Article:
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The word “ consent" in sections 123, 124, and 125 means a consent
given by a sober and rational person able to form a rational judg-
ment on the matter to which he consents and not procured by force,

fraud, or threats of whatever nature.
20 A “maim” is bodily harm, whereby a man is deprived of any

member of his body or permanently deprived of the use of it or of
any sense or faculty.

SECTION 123.

INJURIES BY CONSENT.

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25 The act of inflicting on any person by his own consent bodily

injury not amounting to a maim is not an offence, unless it is so
inflicted as to amount to a breach of the peace, as in a prize fight
or any similar exhibition.

SECTION 124.
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SURGICAL OPERATIONS.
No one commits an offence by inflicting on another any bodily
injury in the nature of a surgical operation performed either by the
patient's own consent, or if he is incapable of consenting, then by

the consent of any person who has a lawful right to consent thereto,
35 or if no such person's consent can be had, then if it is inflicted in

good faith for the benefit of the patient, provided that this section
shall be subject to the provisions herein-after contained as to
culpable negligence, and to the provisions of Section 159.

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NO RIGHT TO CONSENT TO DEATH,
If

any person inflicts death upon another person by his consent
he commits the same offence as if such consent had not been given.

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ACCIDENT.
It is not an offence to cause death or bodily harm accidentally by
an act which is not unlawful.

For the purpose of this section every effect is accidental which
is not caused by an act done with the intention of causing it, unless 10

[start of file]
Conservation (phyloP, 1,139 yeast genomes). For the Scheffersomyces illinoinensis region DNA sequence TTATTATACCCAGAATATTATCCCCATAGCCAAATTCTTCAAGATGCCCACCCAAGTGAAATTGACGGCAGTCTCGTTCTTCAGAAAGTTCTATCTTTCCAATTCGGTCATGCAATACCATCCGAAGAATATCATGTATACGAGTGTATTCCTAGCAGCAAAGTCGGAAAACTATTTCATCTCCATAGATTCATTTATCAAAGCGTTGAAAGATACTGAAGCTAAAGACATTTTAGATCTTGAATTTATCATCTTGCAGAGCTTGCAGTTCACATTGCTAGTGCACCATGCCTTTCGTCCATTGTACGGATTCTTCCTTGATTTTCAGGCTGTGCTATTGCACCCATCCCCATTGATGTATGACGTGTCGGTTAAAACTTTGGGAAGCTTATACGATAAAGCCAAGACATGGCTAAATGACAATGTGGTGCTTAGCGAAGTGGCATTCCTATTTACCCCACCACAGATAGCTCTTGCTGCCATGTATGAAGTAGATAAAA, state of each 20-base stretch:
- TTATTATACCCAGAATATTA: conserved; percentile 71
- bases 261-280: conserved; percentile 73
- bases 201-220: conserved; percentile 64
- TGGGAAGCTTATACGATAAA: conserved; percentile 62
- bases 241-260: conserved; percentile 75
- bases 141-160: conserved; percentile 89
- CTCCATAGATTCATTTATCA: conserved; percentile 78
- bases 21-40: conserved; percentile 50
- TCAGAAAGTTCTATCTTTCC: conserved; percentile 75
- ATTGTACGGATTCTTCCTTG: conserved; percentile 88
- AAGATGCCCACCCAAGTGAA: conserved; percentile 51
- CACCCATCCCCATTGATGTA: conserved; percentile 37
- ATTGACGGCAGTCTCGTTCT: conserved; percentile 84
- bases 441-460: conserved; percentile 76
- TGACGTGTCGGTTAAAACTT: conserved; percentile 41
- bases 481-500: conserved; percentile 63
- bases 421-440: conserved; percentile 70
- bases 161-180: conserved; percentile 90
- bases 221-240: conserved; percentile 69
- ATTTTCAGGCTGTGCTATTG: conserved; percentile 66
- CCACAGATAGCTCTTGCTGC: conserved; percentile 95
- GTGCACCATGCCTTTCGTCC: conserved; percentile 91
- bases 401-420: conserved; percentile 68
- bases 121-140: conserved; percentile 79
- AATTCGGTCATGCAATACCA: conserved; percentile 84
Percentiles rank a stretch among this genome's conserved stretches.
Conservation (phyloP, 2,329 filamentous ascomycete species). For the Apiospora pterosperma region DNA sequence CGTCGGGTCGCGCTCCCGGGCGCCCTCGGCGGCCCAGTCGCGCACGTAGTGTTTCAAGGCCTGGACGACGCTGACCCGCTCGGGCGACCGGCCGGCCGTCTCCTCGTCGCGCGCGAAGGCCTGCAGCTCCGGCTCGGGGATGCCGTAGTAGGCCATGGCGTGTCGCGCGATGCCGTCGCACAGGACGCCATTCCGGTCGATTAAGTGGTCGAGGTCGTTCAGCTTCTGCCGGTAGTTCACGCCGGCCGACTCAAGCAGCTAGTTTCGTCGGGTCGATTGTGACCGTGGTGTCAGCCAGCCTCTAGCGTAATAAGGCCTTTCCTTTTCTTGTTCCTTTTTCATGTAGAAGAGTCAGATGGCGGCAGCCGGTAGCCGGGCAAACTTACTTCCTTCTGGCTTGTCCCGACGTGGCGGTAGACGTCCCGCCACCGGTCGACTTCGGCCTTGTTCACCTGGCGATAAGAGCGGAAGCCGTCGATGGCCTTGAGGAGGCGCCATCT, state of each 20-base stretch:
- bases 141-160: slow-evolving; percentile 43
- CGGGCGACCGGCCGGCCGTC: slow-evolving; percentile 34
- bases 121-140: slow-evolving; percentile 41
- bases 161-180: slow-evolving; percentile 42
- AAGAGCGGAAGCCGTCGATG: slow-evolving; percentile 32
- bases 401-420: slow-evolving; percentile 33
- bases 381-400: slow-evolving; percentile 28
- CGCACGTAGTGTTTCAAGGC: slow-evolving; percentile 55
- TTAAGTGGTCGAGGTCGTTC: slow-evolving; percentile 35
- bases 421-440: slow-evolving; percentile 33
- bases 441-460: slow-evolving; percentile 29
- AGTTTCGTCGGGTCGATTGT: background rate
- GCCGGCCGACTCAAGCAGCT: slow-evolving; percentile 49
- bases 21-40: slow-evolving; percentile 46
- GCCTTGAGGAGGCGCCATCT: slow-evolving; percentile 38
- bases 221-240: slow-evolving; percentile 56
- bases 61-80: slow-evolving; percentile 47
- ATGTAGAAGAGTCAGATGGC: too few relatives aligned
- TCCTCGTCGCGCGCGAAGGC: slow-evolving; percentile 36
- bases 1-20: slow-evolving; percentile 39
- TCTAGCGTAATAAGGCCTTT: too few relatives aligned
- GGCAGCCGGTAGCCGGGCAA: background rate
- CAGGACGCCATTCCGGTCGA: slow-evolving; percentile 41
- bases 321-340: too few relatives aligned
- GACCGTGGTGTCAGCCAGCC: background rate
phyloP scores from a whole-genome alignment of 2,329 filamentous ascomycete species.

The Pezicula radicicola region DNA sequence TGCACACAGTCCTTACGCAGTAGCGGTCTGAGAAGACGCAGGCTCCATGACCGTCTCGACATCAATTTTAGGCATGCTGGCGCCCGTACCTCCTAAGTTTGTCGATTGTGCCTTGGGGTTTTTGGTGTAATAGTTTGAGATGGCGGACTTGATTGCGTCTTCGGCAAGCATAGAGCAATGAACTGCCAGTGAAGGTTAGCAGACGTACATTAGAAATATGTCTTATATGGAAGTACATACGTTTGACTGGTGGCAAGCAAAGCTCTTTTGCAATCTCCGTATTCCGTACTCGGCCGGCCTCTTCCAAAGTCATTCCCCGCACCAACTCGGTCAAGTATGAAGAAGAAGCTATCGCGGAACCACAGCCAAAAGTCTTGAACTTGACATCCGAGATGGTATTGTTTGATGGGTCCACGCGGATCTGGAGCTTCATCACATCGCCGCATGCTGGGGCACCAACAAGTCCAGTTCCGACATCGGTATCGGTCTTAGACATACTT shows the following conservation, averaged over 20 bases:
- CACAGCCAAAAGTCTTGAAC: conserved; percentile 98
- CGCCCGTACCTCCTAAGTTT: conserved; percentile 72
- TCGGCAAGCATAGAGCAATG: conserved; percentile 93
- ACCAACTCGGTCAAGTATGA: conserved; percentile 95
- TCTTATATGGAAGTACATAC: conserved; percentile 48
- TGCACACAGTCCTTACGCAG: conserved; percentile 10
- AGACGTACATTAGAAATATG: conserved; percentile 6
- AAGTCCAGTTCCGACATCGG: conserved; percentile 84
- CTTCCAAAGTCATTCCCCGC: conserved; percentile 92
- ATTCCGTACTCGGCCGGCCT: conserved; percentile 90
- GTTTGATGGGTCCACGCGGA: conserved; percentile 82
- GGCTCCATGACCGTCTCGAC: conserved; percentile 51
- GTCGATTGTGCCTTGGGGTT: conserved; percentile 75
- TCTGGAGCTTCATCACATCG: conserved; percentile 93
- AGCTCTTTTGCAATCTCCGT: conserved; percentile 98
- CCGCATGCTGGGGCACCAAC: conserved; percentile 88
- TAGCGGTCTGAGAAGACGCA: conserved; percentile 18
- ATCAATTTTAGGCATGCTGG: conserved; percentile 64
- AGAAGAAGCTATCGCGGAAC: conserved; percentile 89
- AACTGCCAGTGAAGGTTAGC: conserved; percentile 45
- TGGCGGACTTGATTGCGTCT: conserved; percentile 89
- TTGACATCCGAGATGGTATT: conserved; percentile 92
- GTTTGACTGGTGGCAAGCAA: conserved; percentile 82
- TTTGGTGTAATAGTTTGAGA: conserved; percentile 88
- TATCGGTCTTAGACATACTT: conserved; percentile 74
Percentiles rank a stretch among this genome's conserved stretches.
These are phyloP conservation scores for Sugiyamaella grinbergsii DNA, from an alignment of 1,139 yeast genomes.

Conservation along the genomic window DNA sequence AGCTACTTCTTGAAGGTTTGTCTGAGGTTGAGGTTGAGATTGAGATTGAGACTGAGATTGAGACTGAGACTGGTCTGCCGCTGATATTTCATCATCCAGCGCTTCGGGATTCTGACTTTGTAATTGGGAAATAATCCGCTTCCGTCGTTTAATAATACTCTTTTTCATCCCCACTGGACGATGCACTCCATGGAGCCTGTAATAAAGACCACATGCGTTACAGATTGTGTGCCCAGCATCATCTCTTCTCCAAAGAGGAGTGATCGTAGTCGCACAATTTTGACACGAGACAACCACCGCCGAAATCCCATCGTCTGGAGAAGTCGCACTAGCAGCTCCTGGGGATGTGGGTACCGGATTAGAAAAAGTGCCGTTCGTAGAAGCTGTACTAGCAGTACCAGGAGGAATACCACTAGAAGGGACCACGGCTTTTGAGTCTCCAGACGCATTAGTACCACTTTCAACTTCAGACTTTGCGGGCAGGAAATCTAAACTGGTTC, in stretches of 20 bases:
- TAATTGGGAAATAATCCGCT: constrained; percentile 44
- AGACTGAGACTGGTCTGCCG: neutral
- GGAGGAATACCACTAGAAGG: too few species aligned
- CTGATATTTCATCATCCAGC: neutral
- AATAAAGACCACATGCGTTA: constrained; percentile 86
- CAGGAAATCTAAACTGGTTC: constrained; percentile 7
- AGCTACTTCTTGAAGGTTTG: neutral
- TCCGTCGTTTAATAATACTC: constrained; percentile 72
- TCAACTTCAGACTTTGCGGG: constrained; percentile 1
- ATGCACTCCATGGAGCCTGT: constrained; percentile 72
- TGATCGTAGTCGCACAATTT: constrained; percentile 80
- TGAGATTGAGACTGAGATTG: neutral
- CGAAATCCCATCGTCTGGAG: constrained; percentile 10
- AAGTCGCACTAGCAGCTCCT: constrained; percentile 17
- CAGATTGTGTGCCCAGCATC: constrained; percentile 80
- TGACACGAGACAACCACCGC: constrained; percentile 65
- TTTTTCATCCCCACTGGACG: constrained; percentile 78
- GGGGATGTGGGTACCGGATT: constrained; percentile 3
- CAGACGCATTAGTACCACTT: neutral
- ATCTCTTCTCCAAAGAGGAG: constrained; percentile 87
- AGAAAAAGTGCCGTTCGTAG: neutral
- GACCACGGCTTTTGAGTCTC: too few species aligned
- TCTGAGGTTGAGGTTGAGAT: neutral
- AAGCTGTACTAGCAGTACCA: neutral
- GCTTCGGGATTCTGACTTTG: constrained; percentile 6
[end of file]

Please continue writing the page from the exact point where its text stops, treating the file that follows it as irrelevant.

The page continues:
its occurrence as a consequence of the act which does cause it is so
probable that a person of ordinary prudence ought, under the
circumstances in which the act causing death or bodily harm is
done, to take reasonable means to prevent the occurrence of death
or bodily harm in consequence thereof, in which case if death or 15
bodily injury occurs by reason of the act done, such death or bodily
harm is caused within the meaning of this section by the omission
of the precaution which would have prevented its occurrence.

For the purpose of this section the expression “ unlawful act”
includes-

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(i.) Acts punishable by law or involving penalties;
(ii.) Acts constituting actionable wrongs;

(iii.) Acts injurious to the public as being contrary to public
policy or morality.

CHAPTER XVIII.

25 OF CAUSING DEATH BY NEGLIGENCE, AND OF DUTIES

TENDING TO THE PRESERVATION OF LIFE.

SECTION 127.

DISCHARGE A LEGAL DUTY.

DEATH OR BODILY INJURY CAUSED BY OMISSION TO

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Everyone upon whom any duty is imposed by law, or who has
by contract or by any wrongful act taken upon himself any duty
tending to the preservation of life, and who without lawful excuse
neglects to perform that duty, and thereby causes the death of any
person, shall be guilty of the same offence as if he had caused 35
that person's death by an act done in the state of mind, as to
intent or otherwise, which accompanied the neglect of duty.